If you look at Projects->Demand, the state of allocation is shown for each project in the portfolio:
Now back to the detailed Assignments page…doing the math…you can see that the highest priority skill need (Project 5 MO) could be filled fully with available resources in the right organization with the right skill for the February, March, April and June intervals, but not the May interval. After that allocation (by resource manager or system), the lower priority skill need (Project 6 MO) could be filled fully for February and June, but only partially or not at all for March, April and May. (Thankfully you don’t need to do the math!)
The user now selects the Options->Optimization->Use Availability for Skills Assignments button:
The system executes its allocation algorithm as noted above and the highlighting of assignments changes to show the state of feasibility:
In addition, the rolled up project demand image has changed to reflect the state of feasibility of the projects:
To return the assignments and project demand to the original state of allocation, uncheck the Options->Optimization->Use Availability for Skill Assignments button.
Note: Both this button and the Allocated Committed First button are “sticky”, persisting into your next session. Make sure that you put it in the checked/unchecked state desired before you log out.
If the administrator has checked at least one effort state as “Allocate First” in Administration > Lists > Effort State, assignments with these effort states will be allocated first. The Effort State setup defines the sequence of Effort States and which should be allocated first, in sequence. The users can then apply the defined Effort States to assignments. The Effort State is ignored unless “Allocate Committed First” is checked.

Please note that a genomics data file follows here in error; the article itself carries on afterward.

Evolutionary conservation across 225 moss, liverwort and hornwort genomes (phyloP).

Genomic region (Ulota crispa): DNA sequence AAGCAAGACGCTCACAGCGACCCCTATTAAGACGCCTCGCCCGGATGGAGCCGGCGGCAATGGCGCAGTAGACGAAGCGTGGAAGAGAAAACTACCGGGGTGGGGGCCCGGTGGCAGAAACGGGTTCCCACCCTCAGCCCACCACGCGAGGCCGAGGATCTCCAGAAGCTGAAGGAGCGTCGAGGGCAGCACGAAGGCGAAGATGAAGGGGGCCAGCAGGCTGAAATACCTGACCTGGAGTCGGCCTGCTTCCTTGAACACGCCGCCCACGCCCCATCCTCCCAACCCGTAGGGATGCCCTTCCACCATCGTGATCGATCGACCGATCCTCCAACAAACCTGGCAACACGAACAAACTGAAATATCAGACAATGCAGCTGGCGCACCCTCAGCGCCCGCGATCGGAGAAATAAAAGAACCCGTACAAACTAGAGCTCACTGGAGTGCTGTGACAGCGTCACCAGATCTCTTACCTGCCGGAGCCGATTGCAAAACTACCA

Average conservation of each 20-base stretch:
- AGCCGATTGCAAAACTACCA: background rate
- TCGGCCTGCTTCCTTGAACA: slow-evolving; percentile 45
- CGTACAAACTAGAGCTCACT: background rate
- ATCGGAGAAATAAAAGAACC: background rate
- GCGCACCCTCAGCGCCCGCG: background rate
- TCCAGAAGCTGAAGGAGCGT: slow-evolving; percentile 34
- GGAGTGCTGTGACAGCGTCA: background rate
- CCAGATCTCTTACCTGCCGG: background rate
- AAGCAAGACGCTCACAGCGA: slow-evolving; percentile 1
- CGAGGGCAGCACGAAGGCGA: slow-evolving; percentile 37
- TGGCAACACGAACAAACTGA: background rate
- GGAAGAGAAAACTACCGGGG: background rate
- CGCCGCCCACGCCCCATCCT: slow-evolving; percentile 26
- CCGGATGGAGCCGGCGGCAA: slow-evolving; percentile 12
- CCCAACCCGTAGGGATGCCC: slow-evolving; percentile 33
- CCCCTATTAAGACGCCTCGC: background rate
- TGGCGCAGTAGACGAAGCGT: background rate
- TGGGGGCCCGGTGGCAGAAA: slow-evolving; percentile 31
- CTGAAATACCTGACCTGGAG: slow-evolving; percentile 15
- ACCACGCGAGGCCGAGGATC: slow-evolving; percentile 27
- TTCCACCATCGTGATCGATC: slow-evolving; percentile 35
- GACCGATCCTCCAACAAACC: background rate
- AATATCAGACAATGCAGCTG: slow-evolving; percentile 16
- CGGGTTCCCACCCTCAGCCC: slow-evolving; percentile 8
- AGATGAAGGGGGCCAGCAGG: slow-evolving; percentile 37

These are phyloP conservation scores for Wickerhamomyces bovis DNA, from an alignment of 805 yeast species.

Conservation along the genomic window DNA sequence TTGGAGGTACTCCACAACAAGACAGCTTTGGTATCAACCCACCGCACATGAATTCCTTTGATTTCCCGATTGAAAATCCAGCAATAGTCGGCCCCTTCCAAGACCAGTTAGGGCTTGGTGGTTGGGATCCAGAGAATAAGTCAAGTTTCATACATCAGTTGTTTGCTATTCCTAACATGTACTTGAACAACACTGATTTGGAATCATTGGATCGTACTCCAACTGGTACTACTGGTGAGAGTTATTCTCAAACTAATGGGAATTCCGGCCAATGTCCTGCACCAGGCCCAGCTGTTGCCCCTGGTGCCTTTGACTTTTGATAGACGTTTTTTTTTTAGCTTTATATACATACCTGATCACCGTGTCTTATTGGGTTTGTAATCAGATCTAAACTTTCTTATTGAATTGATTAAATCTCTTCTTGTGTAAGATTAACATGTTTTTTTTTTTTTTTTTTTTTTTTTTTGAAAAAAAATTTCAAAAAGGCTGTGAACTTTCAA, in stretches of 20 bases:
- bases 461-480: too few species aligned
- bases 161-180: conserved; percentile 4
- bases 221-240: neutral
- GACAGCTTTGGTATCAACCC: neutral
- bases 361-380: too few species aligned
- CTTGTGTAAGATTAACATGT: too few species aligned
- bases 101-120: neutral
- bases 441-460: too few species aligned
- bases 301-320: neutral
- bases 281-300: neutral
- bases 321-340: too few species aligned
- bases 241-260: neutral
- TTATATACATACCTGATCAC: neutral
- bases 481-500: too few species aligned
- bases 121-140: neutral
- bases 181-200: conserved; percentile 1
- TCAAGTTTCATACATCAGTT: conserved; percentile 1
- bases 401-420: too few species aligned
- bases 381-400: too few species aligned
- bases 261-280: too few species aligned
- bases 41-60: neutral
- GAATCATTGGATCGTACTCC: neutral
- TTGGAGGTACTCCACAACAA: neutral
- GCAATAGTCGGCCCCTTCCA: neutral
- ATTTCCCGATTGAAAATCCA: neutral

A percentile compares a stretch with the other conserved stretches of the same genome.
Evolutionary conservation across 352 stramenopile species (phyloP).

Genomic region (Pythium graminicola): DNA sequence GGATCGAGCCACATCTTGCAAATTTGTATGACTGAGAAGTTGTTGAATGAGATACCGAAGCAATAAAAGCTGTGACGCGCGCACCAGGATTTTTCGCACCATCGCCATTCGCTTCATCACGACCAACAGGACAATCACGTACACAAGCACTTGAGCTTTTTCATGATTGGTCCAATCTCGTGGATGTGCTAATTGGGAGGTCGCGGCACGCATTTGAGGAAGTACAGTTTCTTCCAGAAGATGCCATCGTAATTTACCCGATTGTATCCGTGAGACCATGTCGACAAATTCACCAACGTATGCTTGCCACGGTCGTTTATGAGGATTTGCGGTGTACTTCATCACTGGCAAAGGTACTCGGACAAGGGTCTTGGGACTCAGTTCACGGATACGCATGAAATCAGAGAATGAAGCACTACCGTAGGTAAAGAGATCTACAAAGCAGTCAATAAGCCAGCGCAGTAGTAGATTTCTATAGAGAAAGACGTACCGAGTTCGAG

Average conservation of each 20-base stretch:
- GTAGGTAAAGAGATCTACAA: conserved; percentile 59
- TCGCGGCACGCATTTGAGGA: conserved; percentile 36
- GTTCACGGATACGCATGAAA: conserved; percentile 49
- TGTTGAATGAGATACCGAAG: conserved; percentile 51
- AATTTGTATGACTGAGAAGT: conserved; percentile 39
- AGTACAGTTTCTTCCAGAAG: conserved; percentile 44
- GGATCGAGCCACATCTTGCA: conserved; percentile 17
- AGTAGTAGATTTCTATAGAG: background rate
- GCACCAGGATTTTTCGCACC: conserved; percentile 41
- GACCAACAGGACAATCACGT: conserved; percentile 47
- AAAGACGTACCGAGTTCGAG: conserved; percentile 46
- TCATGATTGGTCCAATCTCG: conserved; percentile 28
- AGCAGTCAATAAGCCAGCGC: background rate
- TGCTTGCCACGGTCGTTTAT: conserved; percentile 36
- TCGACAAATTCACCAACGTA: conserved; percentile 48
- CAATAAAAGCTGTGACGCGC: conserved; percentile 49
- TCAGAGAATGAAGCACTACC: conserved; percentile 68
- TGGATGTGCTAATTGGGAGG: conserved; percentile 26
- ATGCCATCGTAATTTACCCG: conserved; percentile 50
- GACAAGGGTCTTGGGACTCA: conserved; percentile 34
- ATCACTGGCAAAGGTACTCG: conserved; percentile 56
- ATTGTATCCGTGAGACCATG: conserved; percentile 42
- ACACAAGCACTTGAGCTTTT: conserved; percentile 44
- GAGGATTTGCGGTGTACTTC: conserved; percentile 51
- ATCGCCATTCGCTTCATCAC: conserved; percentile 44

“Committed” states may be defined with the name “Committed” or “Hard-Booked” or something else, as desired.
The effect of using this feature is that committed (i.e. “allocate first”) demand on a lower priority project will be satisfied before uncommitted demand for the same resource on a higher priority project. Committed assignments that exceed the capacity of the resource are highlighted the same as any other assignment.
Note: The committed state has no effect on allocation calculation until the Allocate Committed First option is set in via the Optimization button.
To use this feature, the administrator will first set up the Effort (Assignment) States in Administration->Lists->Effort State:
In th above example, both the Work in Progress and Committed states are “Committed” states, because their Allocate First checkbox is checked. Of the two, assignments marked as Work in Progress will get allocated first based on order. Assignments intended as Not Committed can either be marked as such or left with their Effort/Forecast/Assignment State as blank.
Once the administrator has set up Effort States for use, the Effort State field in Assignment views can be used to mark individual assignments with specific values.
Even though assignments have values marked, they will have no effect until the user clicks the Allocate Committed First optimization option.
In the example below, the user has not yet clicked the Allocate Committed First option:
Cheng Wu has three assignments, each one of which fully utilizes his available capacity. Without Allocate Committed checked by the user, the highest priority project assignment (Project 5 MO with priority 100) is allocated first, and the other two assignments are highlighted in red:
Now, let’s check the Allocate Committed First button:
Now the assignment that gets allocated first is Project 7 MO. It is a committed assignment, as is Project 6 MO…but the Work in Progress state is first in the list of committed states while the Committed state is second.